“Going plastic-free sounds fairly easy, but it is not easy at all,” Simon points out. “I guess the functions and price point of plastic are just too fantastic, making it not financially feasible for the industry to recover or recycle. But in terms of a single-use material, plastic has just gotten out of hand.”
His commitment to fully compostable capsules (i.e. free of plastic or aluminium) initially created an issue with shelf life. “It was just horrible. We had lots of batches of coffee turn bad and had to recall them.”
He stuck by his convictions, however, and after years of dogged persistence, the materials industry finally caught up with his ambition, propelled by demand from sustainability-focused companies like No Harm Done. Today, the firm taps the technology of Luxembourg-based manufacturer Capsul’in. Their world’s first home-compostable capsules, made entirely from plant-derived cellulose and oils, are able to achieve a shelf life of at least 12 months.
“It’s fantastic to see that, as long as there’s demand and interest, we can find solutions that are sustainable while offering the same convenience and pleasure as single-use plastic,” Simon says.
Besides the environment, No Harm Done also does its part to care for the local community, hiring seniors to keep them meaningfully engaged and socially connected. “I’m quite flexible,” he explains. “If you can’t stand very long, we’ll get you a nice chair. If you can’t hear very well, we’ll talk a bit louder. If you take a bit more time to pack the orders, well, just take a bit more time.”
On weekends, the company partners The Saturday Movement to bring together the socially isolated elderly of Lengkok Bahru for a time of fun and companionship. “We provide free kopi – we call it Kopi for a Cause,” Simon says. “Sometimes there’s food, music and games, but it’s always a place where they can enjoy kopi and some chit chat.”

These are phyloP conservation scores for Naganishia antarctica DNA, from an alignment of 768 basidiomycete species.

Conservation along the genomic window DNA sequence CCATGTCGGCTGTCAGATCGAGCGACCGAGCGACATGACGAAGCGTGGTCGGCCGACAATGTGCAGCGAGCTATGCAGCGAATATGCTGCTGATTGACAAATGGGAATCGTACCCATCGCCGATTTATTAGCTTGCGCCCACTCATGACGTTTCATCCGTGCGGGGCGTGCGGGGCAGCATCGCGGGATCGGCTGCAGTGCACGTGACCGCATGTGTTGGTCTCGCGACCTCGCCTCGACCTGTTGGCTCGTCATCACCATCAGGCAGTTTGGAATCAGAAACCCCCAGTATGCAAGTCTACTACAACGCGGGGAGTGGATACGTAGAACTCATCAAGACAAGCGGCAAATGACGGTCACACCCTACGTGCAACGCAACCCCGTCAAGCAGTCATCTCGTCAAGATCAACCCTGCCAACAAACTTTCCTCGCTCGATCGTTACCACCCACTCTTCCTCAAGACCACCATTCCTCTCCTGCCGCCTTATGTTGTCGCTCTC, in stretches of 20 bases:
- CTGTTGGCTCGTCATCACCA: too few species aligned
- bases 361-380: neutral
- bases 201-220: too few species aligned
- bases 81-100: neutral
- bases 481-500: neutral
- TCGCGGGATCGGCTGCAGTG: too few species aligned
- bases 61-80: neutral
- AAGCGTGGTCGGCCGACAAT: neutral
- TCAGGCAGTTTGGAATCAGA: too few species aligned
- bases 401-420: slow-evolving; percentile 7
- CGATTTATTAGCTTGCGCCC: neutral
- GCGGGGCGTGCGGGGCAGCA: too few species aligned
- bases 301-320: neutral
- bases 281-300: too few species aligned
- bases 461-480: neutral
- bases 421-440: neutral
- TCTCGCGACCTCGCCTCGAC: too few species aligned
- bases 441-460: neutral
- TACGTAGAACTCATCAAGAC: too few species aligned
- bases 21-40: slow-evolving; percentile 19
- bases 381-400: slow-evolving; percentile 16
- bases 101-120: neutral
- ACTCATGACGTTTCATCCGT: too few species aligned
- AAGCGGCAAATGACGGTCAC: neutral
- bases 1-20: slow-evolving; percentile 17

I tend to forget I’m not local
Simon was a coffee drinker even before coming to Singapore. “I would probably have far too much milk with it,” he says, referring to his weakness for lattes and cappucinos. Now, his go-to order is kopi o kosong (coffee sans milk or sugar), and he starts each day sipping this brew while chatting with uncles at his office building’s food court.
“I live a very local life,” he reveals. “My wife is Singaporean. My two kids are Singaporean. My neighbours are Singaporean. My colleagues at work are Singaporean.” And unlike the typical expatriate, Simon says he is here to stay. “I love living in this country, and I feel at home here.”
In his free time, he enjoys taking his children to the park near their home. “We get to see turtles, monitor lizards, lots of different birds – and otters, if we’re lucky. It’s amazing.” He has also found that joining fitness communities, in sailing or CrossFit, for example, is a great way to make new friends.
“I tend to forget that I’m not local,” he shares, adding that he sometimes questions what being ‘local’ even means. “I’ve lived here for 10 years. And yeah, I look different from most people, obviously. But I’m looking out at everyone else and not at myself, so I tend to forget.
“When you step out of your bubble over and over again and connect with people outside your usual circle, when you look past initial differences – Oh, someone is local, or someone is not – and just look at the human beneath, you find that a lot of our needs, our desires and our values around family and life are the same.”
Interested to work in Singapore or start a business here?
Find out more about the new Overseas Networks & Expertise (ONE) Pass as well as other work passes that may suit you.
Simon is the founder of No Harm Done, a sustainable company that uses ethically sourced ingredients to produce kopitiam-inspired beverages in compostable capsules. Originally from Hanover, Germany, he lives in Singapore with his wife and two children.
Connect with him here.